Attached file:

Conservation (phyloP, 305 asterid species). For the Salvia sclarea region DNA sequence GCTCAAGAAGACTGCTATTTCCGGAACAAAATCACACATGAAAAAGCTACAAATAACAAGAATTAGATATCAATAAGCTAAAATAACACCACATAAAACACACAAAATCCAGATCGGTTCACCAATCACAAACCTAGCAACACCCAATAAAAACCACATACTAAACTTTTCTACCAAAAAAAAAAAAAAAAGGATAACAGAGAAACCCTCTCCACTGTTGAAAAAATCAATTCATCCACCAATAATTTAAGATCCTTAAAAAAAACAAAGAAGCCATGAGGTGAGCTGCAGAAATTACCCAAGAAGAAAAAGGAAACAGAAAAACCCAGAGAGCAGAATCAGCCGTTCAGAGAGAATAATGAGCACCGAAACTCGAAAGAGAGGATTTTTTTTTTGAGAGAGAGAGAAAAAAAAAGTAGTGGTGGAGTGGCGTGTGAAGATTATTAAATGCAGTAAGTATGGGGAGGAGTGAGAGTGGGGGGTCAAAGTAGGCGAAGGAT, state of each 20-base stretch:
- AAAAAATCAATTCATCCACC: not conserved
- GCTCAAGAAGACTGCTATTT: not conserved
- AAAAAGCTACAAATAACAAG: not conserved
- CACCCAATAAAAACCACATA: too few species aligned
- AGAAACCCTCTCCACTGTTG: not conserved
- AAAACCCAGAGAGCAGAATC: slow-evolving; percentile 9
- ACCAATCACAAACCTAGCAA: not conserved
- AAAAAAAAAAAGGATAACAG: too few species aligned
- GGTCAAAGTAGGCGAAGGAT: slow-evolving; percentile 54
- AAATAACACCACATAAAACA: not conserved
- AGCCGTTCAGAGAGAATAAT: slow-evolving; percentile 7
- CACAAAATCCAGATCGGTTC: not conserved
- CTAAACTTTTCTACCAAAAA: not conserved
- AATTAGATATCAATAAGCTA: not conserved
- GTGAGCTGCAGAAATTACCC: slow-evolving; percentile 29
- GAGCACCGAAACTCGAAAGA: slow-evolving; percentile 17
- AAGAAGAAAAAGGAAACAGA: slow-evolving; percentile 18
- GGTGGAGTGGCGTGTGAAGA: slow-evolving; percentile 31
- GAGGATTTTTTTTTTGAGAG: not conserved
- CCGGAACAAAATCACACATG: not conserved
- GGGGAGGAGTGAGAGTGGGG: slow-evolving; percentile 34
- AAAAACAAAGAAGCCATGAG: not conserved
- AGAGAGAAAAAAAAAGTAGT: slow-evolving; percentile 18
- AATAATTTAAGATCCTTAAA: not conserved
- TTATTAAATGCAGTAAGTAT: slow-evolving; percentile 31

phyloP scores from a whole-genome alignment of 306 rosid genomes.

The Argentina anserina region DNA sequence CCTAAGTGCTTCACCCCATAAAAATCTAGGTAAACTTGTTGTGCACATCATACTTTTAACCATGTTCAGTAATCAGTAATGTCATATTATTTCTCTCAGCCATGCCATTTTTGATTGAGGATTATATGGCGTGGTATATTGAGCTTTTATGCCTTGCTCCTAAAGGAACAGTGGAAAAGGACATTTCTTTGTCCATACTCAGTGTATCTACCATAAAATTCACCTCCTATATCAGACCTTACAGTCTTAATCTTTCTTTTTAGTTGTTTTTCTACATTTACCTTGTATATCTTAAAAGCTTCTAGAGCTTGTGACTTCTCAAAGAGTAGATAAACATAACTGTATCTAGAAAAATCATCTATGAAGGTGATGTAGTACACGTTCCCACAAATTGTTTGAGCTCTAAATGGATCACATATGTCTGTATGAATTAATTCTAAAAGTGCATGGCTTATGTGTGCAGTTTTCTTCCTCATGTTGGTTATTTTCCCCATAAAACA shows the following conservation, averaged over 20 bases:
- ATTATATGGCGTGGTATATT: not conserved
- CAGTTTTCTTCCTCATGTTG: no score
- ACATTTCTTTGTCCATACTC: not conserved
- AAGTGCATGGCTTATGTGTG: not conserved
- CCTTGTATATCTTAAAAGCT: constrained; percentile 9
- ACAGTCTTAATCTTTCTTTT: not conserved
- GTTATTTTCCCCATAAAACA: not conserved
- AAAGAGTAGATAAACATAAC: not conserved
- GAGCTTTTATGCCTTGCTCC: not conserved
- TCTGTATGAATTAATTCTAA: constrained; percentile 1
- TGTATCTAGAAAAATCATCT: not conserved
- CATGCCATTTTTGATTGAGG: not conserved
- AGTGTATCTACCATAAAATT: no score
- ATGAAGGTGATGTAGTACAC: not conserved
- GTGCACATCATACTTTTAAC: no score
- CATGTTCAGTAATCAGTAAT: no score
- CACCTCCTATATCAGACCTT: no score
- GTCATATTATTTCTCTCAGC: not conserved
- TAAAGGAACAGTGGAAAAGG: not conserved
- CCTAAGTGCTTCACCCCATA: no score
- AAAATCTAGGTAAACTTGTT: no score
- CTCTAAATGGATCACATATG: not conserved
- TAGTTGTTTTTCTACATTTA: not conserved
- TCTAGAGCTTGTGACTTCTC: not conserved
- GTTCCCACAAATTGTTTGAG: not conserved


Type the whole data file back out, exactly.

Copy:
Conservation (phyloP, 305 asterid species). For the Salvia sclarea region DNA sequence GCTCAAGAAGACTGCTATTTCCGGAACAAAATCACACATGAAAAAGCTACAAATAACAAGAATTAGATATCAATAAGCTAAAATAACACCACATAAAACACACAAAATCCAGATCGGTTCACCAATCACAAACCTAGCAACACCCAATAAAAACCACATACTAAACTTTTCTACCAAAAAAAAAAAAAAAAGGATAACAGAGAAACCCTCTCCACTGTTGAAAAAATCAATTCATCCACCAATAATTTAAGATCCTTAAAAAAAACAAAGAAGCCATGAGGTGAGCTGCAGAAATTACCCAAGAAGAAAAAGGAAACAGAAAAACCCAGAGAGCAGAATCAGCCGTTCAGAGAGAATAATGAGCACCGAAACTCGAAAGAGAGGATTTTTTTTTTGAGAGAGAGAGAAAAAAAAAGTAGTGGTGGAGTGGCGTGTGAAGATTATTAAATGCAGTAAGTATGGGGAGGAGTGAGAGTGGGGGGTCAAAGTAGGCGAAGGAT, state of each 20-base stretch:
- AAAAAATCAATTCATCCACC: not conserved
- GCTCAAGAAGACTGCTATTT: not conserved
- AAAAAGCTACAAATAACAAG: not conserved
- CACCCAATAAAAACCACATA: too few species aligned
- AGAAACCCTCTCCACTGTTG: not conserved
- AAAACCCAGAGAGCAGAATC: slow-evolving; percentile 9
- ACCAATCACAAACCTAGCAA: not conserved
- AAAAAAAAAAAGGATAACAG: too few species aligned
- GGTCAAAGTAGGCGAAGGAT: slow-evolving; percentile 54
- AAATAACACCACATAAAACA: not conserved
- AGCCGTTCAGAGAGAATAAT: slow-evolving; percentile 7
- CACAAAATCCAGATCGGTTC: not conserved
- CTAAACTTTTCTACCAAAAA: not conserved
- AATTAGATATCAATAAGCTA: not conserved
- GTGAGCTGCAGAAATTACCC: slow-evolving; percentile 29
- GAGCACCGAAACTCGAAAGA: slow-evolving; percentile 17
- AAGAAGAAAAAGGAAACAGA: slow-evolving; percentile 18
- GGTGGAGTGGCGTGTGAAGA: slow-evolving; percentile 31
- GAGGATTTTTTTTTTGAGAG: not conserved
- CCGGAACAAAATCACACATG: not conserved
- GGGGAGGAGTGAGAGTGGGG: slow-evolving; percentile 34
- AAAAACAAAGAAGCCATGAG: not conserved
- AGAGAGAAAAAAAAAGTAGT: slow-evolving; percentile 18
- AATAATTTAAGATCCTTAAA: not conserved
- TTATTAAATGCAGTAAGTAT: slow-evolving; percentile 31

phyloP scores from a whole-genome alignment of 306 rosid genomes.

The Argentina anserina region DNA sequence CCTAAGTGCTTCACCCCATAAAAATCTAGGTAAACTTGTTGTGCACATCATACTTTTAACCATGTTCAGTAATCAGTAATGTCATATTATTTCTCTCAGCCATGCCATTTTTGATTGAGGATTATATGGCGTGGTATATTGAGCTTTTATGCCTTGCTCCTAAAGGAACAGTGGAAAAGGACATTTCTTTGTCCATACTCAGTGTATCTACCATAAAATTCACCTCCTATATCAGACCTTACAGTCTTAATCTTTCTTTTTAGTTGTTTTTCTACATTTACCTTGTATATCTTAAAAGCTTCTAGAGCTTGTGACTTCTCAAAGAGTAGATAAACATAACTGTATCTAGAAAAATCATCTATGAAGGTGATGTAGTACACGTTCCCACAAATTGTTTGAGCTCTAAATGGATCACATATGTCTGTATGAATTAATTCTAAAAGTGCATGGCTTATGTGTGCAGTTTTCTTCCTCATGTTGGTTATTTTCCCCATAAAACA shows the following conservation, averaged over 20 bases:
- ATTATATGGCGTGGTATATT: not conserved
- CAGTTTTCTTCCTCATGTTG: no score
- ACATTTCTTTGTCCATACTC: not conserved
- AAGTGCATGGCTTATGTGTG: not conserved
- CCTTGTATATCTTAAAAGCT: constrained; percentile 9
- ACAGTCTTAATCTTTCTTTT: not conserved
- GTTATTTTCCCCATAAAACA: not conserved
- AAAGAGTAGATAAACATAAC: not conserved
- GAGCTTTTATGCCTTGCTCC: not conserved
- TCTGTATGAATTAATTCTAA: constrained; percentile 1
- TGTATCTAGAAAAATCATCT: not conserved
- CATGCCATTTTTGATTGAGG: not conserved
- AGTGTATCTACCATAAAATT: no score
- ATGAAGGTGATGTAGTACAC: not conserved
- GTGCACATCATACTTTTAAC: no score
- CATGTTCAGTAATCAGTAAT: no score
- CACCTCCTATATCAGACCTT: no score
- GTCATATTATTTCTCTCAGC: not conserved
- TAAAGGAACAGTGGAAAAGG: not conserved
- CCTAAGTGCTTCACCCCATA: no score
- AAAATCTAGGTAAACTTGTT: no score
- CTCTAAATGGATCACATATG: not conserved
- TAGTTGTTTTTCTACATTTA: not conserved
- TCTAGAGCTTGTGACTTCTC: not conserved
- GTTCCCACAAATTGTTTGAG: not conserved